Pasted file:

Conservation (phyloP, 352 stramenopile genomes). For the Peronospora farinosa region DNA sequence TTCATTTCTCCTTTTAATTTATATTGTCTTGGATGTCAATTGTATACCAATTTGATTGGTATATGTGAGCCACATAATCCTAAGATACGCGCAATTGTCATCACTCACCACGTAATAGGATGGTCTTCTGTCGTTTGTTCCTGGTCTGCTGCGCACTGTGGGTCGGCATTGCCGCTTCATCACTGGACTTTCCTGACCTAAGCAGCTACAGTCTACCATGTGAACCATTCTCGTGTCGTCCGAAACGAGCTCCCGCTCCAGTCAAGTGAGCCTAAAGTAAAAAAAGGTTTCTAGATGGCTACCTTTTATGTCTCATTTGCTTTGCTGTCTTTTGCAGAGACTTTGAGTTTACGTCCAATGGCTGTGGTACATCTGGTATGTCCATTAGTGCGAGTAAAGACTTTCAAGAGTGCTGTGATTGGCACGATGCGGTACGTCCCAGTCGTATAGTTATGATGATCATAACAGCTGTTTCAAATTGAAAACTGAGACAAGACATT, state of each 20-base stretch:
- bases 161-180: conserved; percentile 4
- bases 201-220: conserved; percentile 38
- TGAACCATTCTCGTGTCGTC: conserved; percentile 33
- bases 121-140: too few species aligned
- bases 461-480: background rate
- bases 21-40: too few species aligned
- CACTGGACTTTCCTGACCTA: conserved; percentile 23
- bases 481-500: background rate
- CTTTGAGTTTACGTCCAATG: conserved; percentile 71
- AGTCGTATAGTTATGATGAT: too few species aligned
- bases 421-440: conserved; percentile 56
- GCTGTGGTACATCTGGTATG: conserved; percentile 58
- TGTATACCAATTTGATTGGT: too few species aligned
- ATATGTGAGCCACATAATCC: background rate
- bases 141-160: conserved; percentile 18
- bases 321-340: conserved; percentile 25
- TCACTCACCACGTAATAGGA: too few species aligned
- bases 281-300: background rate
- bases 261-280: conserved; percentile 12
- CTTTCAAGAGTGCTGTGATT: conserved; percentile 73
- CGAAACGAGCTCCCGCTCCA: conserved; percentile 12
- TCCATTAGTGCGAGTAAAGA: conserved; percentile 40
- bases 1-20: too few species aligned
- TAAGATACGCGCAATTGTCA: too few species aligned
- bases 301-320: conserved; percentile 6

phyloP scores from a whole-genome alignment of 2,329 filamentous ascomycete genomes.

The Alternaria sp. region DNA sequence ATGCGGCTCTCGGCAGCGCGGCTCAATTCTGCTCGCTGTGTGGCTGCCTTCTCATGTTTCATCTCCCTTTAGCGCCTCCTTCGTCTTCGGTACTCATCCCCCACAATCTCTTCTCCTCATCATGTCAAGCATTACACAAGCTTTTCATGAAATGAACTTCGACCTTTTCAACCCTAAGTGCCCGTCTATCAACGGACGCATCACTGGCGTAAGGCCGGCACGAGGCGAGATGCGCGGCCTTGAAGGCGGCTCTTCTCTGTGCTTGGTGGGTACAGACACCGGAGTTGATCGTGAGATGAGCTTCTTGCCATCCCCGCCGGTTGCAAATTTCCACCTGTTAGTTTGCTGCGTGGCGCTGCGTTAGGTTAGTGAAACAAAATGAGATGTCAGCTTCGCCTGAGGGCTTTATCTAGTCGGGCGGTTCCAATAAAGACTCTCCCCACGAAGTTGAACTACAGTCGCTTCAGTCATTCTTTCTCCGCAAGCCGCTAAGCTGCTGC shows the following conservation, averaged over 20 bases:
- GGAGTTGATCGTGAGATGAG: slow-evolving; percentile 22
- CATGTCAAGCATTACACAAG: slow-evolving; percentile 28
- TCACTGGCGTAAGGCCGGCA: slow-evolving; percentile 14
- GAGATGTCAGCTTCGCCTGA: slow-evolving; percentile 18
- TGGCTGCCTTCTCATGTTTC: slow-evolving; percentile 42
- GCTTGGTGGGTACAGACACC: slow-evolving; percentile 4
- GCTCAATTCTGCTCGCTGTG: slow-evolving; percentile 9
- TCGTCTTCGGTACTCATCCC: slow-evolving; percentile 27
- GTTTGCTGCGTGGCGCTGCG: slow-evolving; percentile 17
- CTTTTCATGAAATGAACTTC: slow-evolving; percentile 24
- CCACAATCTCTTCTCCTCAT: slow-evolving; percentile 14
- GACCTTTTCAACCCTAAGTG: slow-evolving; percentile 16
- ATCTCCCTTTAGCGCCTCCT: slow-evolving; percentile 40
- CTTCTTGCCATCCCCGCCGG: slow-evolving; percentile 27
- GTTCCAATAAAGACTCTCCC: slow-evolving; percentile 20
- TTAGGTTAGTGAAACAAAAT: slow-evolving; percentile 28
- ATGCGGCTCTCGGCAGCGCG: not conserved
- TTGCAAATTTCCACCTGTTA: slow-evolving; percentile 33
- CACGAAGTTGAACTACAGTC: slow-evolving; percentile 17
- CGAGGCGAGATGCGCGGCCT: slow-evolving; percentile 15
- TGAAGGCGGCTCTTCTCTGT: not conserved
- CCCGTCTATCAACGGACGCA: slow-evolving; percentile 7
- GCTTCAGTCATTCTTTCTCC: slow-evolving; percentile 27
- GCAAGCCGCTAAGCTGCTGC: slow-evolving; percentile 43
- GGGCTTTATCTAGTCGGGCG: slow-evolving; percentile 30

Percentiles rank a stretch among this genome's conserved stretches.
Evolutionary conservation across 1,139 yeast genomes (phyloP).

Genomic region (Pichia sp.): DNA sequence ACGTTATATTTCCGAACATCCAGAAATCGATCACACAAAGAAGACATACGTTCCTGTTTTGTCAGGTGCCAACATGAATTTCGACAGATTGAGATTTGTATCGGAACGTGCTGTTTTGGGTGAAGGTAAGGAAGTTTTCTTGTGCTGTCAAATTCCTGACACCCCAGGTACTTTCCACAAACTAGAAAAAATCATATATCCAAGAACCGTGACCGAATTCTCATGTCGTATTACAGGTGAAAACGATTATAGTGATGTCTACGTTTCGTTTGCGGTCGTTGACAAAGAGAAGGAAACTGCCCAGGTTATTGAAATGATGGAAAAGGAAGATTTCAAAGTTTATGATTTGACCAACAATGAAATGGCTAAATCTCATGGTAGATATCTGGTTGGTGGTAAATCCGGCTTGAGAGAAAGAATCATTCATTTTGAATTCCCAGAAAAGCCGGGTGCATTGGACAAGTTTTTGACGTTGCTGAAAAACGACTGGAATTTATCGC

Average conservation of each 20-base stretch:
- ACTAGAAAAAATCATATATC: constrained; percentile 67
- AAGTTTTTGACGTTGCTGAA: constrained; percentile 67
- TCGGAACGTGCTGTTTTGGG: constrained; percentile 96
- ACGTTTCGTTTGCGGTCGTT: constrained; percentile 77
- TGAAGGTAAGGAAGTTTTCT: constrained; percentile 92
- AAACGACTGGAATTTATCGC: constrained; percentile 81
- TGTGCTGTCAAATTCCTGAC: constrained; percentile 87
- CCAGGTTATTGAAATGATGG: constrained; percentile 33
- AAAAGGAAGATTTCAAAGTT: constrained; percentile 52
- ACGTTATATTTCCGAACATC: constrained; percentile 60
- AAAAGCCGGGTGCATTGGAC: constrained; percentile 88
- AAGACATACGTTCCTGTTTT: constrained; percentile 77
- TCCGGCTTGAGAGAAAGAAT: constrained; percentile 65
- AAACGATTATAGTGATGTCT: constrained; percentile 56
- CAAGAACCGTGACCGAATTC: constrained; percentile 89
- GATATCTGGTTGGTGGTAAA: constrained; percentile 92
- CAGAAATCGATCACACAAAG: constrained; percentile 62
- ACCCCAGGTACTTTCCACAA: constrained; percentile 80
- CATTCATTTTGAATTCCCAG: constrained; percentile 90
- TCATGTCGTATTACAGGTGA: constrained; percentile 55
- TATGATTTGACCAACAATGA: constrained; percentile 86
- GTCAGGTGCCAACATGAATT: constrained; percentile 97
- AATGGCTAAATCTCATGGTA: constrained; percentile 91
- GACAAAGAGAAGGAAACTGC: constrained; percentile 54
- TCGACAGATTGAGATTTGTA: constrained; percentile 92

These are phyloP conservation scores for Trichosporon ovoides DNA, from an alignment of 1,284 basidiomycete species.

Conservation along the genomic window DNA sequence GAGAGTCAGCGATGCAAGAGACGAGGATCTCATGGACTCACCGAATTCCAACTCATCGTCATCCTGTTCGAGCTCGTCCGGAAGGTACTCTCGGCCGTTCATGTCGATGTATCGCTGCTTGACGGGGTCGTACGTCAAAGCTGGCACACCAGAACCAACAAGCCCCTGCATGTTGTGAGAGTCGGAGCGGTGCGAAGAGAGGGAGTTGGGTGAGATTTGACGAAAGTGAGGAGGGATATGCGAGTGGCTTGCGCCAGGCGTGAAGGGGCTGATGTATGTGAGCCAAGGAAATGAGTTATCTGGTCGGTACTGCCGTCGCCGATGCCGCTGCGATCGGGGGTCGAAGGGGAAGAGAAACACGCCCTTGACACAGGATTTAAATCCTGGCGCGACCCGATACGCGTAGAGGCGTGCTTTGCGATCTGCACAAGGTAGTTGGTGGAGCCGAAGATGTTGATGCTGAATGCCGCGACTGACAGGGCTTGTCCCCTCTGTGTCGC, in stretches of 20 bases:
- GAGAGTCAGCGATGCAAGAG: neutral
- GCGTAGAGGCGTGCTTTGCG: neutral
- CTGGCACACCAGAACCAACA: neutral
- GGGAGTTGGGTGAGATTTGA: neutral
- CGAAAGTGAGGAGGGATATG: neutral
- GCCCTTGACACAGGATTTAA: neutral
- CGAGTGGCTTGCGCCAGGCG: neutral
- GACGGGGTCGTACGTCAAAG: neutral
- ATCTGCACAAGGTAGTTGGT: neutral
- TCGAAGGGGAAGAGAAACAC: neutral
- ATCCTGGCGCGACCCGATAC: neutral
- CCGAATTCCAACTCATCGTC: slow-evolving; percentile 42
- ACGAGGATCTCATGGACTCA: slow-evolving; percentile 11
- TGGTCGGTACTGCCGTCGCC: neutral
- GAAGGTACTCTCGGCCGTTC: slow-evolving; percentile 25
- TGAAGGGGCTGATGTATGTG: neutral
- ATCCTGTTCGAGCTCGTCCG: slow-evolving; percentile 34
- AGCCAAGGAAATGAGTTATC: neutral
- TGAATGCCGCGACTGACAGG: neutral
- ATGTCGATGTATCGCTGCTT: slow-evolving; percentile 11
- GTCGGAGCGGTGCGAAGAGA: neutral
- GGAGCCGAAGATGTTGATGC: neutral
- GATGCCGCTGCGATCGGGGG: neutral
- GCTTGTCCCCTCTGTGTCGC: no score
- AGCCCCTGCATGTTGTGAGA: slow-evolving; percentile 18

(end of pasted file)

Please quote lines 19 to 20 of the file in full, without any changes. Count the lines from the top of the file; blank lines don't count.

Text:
- bases 281-300: background rate
- bases 261-280: conserved; percentile 12